Gen Zers, as they’re sometimes called, are steadily disrupting the workforce with an influx of characteristics and expectations that your office might not be prepared for.
These post-Millenials were born between 1995-2010 so that means the oldest is 25. With over 61 million job seekers, members of gen Z definitely outnumber their predecessors - the millennials and are hard workers. Although they are eager to work and ready to take their success into their own hands, Gen Z-ers seek independence and entrepreneurship.
Generation Z characteristics in the workplace
Gen Z-ers are gradually overtaking the workforce. These young people are in high demand as they are perceived to be more hardworking, which is an asset to employers. However, their unique characteristics make employers concerned about recruiting, retaining, and training them.
5 traits of Gen Z
1Health first, pay next
1. Health first, pay next
Gen Z-ers would pick jobs that allow for a healthy lifestyle, even though the salaries they earn at those jobs might not be up to par. Give them a fun and exciting position and they’d deliver with enthusiasm.
These young professionals are willing to work overtime and do extra hours provided they'd be rewarded for it. They are competitive so they want to be reviewed on their merit. These guys own their careers.
Generation Z is tech-savvy and expects to work for technologically sound firms. They’d like a face-to-face conversation from time to time. They don't want to work for you, they want to be tutored and mentored by you.
Given that the first smartphones debuted when they were infants, Gen Z-ers are digital natives and they are known to be unable to do without technology, especially their mobile phones. According to a global news survey, 98% of Gen Z-ers own a smartphone and more than half spend over 10 hours every day on it alone.
Social media plays a massive role in Gen Zer's lives and helps them work more efficiently. They are always on the ground for new updates and proficient at picking up new skills.
3. Culturally diverse
Generation Z is the most accepting generation yet. Hailing from different groups and orientations, Gen Z-ers would feel right at home in a pretty diverse workspace.
Culture fit and inclusivity of various people seem to be the backbone of this diverse generation. Technology allows them to get involved with people from different backgrounds, and they expect to relate with these people at their workplaces.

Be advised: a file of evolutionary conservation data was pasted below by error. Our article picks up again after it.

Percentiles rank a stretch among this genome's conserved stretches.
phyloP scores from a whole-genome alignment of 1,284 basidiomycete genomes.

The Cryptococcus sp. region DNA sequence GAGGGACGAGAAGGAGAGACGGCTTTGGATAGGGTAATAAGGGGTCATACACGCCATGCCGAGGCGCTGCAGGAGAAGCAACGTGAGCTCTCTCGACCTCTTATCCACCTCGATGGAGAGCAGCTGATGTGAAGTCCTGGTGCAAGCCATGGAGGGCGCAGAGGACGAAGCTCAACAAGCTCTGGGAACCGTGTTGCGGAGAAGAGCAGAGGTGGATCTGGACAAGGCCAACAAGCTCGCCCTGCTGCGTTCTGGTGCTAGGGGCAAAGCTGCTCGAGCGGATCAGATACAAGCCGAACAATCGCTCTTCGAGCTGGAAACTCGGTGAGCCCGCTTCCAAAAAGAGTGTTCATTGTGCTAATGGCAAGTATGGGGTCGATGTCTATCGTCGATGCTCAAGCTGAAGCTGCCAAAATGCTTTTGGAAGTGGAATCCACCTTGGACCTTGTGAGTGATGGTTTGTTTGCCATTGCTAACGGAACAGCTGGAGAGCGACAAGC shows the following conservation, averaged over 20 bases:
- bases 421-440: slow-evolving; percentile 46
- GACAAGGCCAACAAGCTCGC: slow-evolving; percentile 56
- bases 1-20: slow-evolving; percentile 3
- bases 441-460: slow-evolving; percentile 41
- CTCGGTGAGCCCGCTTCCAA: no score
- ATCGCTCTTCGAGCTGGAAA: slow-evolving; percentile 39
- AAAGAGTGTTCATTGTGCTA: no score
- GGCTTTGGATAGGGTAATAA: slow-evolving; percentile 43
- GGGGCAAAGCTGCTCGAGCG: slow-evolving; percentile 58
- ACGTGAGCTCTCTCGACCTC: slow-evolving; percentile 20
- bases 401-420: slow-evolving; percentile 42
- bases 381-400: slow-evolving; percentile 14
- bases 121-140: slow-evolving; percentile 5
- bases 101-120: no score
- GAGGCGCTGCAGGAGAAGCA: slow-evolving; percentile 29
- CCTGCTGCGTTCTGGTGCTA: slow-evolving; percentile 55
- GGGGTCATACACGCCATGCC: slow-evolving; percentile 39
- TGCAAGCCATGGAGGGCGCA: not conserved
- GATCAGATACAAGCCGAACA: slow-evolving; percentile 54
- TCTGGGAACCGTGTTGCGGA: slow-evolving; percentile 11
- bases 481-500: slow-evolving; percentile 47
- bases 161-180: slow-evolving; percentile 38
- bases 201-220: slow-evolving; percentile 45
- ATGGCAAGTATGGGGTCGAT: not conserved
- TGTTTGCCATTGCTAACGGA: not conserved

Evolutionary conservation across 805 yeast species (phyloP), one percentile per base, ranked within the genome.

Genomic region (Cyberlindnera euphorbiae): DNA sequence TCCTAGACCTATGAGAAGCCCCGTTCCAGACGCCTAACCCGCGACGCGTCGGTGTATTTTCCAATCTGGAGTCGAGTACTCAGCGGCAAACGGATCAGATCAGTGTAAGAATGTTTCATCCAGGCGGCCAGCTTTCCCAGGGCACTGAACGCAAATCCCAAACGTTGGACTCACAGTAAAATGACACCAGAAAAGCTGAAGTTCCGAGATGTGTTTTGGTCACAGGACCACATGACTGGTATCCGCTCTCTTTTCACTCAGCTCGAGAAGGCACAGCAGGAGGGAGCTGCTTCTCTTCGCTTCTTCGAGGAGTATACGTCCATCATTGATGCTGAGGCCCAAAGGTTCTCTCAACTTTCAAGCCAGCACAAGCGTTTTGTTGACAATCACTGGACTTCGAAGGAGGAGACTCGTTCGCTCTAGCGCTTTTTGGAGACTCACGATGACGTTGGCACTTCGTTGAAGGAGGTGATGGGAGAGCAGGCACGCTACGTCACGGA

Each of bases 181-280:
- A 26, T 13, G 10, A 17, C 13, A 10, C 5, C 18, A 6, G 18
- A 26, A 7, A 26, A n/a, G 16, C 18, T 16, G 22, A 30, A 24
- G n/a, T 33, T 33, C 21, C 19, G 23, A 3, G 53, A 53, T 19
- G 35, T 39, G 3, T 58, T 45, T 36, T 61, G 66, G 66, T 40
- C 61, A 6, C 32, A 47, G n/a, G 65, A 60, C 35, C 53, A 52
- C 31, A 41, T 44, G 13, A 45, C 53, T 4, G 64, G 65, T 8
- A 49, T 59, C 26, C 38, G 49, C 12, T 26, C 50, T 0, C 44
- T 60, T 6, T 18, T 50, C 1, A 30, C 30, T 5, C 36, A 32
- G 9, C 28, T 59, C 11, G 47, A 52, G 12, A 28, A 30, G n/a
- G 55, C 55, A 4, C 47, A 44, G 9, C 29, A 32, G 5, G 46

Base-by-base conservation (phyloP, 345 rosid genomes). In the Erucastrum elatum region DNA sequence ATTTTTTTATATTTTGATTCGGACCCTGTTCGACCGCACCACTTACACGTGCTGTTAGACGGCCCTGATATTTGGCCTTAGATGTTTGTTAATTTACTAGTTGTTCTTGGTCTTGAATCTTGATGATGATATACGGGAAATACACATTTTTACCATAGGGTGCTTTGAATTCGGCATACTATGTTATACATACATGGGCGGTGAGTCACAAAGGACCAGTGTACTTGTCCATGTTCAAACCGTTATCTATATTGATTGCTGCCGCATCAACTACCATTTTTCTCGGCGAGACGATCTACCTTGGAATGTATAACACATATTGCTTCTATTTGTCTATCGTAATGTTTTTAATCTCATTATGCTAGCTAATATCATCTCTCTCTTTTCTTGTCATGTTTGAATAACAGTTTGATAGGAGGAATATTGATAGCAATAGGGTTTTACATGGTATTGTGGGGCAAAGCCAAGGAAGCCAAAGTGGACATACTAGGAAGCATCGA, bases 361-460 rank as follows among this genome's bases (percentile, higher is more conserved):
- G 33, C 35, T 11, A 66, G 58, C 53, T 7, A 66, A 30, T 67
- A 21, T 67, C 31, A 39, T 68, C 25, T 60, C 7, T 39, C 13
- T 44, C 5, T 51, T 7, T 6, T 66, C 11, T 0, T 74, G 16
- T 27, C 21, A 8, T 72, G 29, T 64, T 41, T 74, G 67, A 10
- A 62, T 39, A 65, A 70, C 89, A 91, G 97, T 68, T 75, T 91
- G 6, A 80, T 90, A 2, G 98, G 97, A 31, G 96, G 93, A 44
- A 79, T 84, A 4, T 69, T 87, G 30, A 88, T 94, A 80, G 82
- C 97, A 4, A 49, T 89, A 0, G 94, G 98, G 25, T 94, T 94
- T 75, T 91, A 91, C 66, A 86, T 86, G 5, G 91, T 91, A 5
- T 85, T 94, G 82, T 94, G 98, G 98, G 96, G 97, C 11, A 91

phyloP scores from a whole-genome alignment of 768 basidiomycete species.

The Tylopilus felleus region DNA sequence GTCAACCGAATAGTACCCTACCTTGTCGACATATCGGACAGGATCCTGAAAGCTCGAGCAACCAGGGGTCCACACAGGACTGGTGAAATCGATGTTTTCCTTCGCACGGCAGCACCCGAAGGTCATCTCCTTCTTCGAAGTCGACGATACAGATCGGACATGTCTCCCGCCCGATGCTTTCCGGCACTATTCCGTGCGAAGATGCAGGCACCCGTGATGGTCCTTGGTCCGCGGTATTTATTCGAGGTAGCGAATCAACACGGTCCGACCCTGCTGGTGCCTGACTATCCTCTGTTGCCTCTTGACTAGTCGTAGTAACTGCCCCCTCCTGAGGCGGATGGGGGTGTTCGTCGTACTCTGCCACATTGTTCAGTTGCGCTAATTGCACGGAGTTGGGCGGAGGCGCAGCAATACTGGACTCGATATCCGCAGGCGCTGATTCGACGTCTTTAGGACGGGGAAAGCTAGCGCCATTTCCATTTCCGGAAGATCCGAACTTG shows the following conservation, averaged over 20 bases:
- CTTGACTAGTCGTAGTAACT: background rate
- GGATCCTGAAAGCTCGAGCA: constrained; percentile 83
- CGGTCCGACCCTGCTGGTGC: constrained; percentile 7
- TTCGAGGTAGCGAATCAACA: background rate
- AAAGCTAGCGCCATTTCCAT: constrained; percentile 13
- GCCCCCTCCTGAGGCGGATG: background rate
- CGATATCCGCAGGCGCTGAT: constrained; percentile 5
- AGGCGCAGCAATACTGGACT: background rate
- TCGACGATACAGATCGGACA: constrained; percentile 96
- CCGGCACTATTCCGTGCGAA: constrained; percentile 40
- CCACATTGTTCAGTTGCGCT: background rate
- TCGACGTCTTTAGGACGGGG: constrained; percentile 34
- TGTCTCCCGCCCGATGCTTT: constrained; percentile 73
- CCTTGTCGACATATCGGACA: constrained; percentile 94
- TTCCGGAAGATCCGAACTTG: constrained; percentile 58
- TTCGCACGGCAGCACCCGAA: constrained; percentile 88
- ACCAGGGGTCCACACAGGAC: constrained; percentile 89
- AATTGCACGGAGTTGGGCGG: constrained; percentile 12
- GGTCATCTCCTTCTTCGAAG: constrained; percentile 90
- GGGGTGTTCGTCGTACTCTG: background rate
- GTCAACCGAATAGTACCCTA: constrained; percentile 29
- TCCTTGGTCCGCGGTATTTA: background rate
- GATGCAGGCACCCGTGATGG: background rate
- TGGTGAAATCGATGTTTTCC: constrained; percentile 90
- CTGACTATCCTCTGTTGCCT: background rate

Self goals drive generation Z and they derive a sense of accomplishment by being the best in their respective field. Though they have no difficulty in functioning as a team, Gen-Z employees prefer to work individually to showcase their abilities and prove their efficiency to the employers.
5. Excellent multitaskers
Gen Z-ers have mastered the art of switching between different tasks and paying attention to them simultaneously. Their short attention span enables them to be hyper-focused as they absorb new information quickly and effectively adjust to the dynamic change.
Gen Z-er's ability to multitask is a huge advantage in the modern-day business where the variables are constantly changing and one needs to stay on top of the current trends for sustained competitive advantage.
Millennials vs. Generation Z
While the Millennials generation seems to enjoy the basic cliché life of a working-class citizen, Gen Z-ers are more proactive and bursting with new ideas and energy, and are willing to bring those to workspaces.
Both contrast in not just way of life but also the mode of operation. A millennial would want to be careful and patient in operations and often collaborating with colleagues at work. While a Gen Z-er would like to flex their on-demand learning muscle, they'd proceed in trying out different roles inside the organization due to their practical nature.
Moreover, millennials are interested in job opportunities for career development, whereas generation Z is more concerned about their job security. Being raised during the Great Recession, Gen Z-ers are more aware of their shortcomings and seek to fix up as they've come to learn that losers outnumber winners and do not want to fall into the losers category.
On the other hand, the Millennials were raised during an economic boom by the baby boomers and are always optimistic. Millennials don't bother to cut their weaknesses, they just focus on improving their strengths. They're a bit self-centred and Gen Z-ers are self-aware.
What's next for employers?
To build an engaged workforce, HR needs to keep up with Gen Z-ers' demands for collaboration and communication, even while working from home. Creating opportunities for one-on-one gatherings to foster interpersonal relationships amongst employees would keep the employee morale high.
Businesses need to revise what they stand to be more attractive to Gen Z-ers. In the current world, they are passionate about several causes and tend to align themselves with workspaces that feel the same. Gen Z-ers are driven by opportunities for enhancement, security and development.
Generation Z is here and they're entering the workforce. What they have to offer surpasses what the workspace has been used to. They're revitalizing the workspace with their ready-to-go energy. They're the new workforce, Generation Z.